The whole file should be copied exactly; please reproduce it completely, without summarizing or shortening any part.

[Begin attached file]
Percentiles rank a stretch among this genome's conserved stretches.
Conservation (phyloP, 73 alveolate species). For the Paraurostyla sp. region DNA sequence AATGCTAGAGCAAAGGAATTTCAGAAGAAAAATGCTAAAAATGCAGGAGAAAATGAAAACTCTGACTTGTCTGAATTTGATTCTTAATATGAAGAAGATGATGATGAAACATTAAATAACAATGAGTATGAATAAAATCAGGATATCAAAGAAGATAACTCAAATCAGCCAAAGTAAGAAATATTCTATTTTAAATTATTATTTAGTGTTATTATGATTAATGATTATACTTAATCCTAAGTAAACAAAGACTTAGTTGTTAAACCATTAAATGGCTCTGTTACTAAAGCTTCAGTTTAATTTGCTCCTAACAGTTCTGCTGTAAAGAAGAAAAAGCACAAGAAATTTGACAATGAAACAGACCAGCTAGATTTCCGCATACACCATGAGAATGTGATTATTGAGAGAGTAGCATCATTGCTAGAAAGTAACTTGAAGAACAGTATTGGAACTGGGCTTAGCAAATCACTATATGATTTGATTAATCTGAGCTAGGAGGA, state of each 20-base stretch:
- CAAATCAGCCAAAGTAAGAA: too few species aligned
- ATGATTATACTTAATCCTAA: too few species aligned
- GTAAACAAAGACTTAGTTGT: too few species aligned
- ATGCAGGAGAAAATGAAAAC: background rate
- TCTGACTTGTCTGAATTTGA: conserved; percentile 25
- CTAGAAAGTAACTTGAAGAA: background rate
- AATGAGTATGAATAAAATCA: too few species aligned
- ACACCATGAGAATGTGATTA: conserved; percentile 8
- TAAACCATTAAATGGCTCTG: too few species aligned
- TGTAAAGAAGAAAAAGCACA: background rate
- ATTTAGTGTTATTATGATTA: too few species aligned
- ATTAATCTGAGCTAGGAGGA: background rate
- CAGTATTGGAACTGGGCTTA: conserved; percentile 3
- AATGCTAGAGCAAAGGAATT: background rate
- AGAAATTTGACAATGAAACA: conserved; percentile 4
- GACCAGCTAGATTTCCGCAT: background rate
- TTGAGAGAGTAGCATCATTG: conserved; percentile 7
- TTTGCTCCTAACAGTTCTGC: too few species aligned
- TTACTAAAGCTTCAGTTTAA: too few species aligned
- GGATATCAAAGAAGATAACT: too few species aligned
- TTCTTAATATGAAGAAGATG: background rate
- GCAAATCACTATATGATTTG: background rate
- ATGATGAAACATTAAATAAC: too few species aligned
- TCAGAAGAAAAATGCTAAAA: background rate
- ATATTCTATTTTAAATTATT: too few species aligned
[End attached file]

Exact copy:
Percentiles rank a stretch among this genome's conserved stretches.
Conservation (phyloP, 73 alveolate species). For the Paraurostyla sp. region DNA sequence AATGCTAGAGCAAAGGAATTTCAGAAGAAAAATGCTAAAAATGCAGGAGAAAATGAAAACTCTGACTTGTCTGAATTTGATTCTTAATATGAAGAAGATGATGATGAAACATTAAATAACAATGAGTATGAATAAAATCAGGATATCAAAGAAGATAACTCAAATCAGCCAAAGTAAGAAATATTCTATTTTAAATTATTATTTAGTGTTATTATGATTAATGATTATACTTAATCCTAAGTAAACAAAGACTTAGTTGTTAAACCATTAAATGGCTCTGTTACTAAAGCTTCAGTTTAATTTGCTCCTAACAGTTCTGCTGTAAAGAAGAAAAAGCACAAGAAATTTGACAATGAAACAGACCAGCTAGATTTCCGCATACACCATGAGAATGTGATTATTGAGAGAGTAGCATCATTGCTAGAAAGTAACTTGAAGAACAGTATTGGAACTGGGCTTAGCAAATCACTATATGATTTGATTAATCTGAGCTAGGAGGA, state of each 20-base stretch:
- CAAATCAGCCAAAGTAAGAA: too few species aligned
- ATGATTATACTTAATCCTAA: too few species aligned
- GTAAACAAAGACTTAGTTGT: too few species aligned
- ATGCAGGAGAAAATGAAAAC: background rate
- TCTGACTTGTCTGAATTTGA: conserved; percentile 25
- CTAGAAAGTAACTTGAAGAA: background rate
- AATGAGTATGAATAAAATCA: too few species aligned
- ACACCATGAGAATGTGATTA: conserved; percentile 8
- TAAACCATTAAATGGCTCTG: too few species aligned
- TGTAAAGAAGAAAAAGCACA: background rate
- ATTTAGTGTTATTATGATTA: too few species aligned
- ATTAATCTGAGCTAGGAGGA: background rate
- CAGTATTGGAACTGGGCTTA: conserved; percentile 3
- AATGCTAGAGCAAAGGAATT: background rate
- AGAAATTTGACAATGAAACA: conserved; percentile 4
- GACCAGCTAGATTTCCGCAT: background rate
- TTGAGAGAGTAGCATCATTG: conserved; percentile 7
- TTTGCTCCTAACAGTTCTGC: too few species aligned
- TTACTAAAGCTTCAGTTTAA: too few species aligned
- GGATATCAAAGAAGATAACT: too few species aligned
- TTCTTAATATGAAGAAGATG: background rate
- GCAAATCACTATATGATTTG: background rate
- ATGATGAAACATTAAATAAC: too few species aligned
- TCAGAAGAAAAATGCTAAAA: background rate
- ATATTCTATTTTAAATTATT: too few species aligned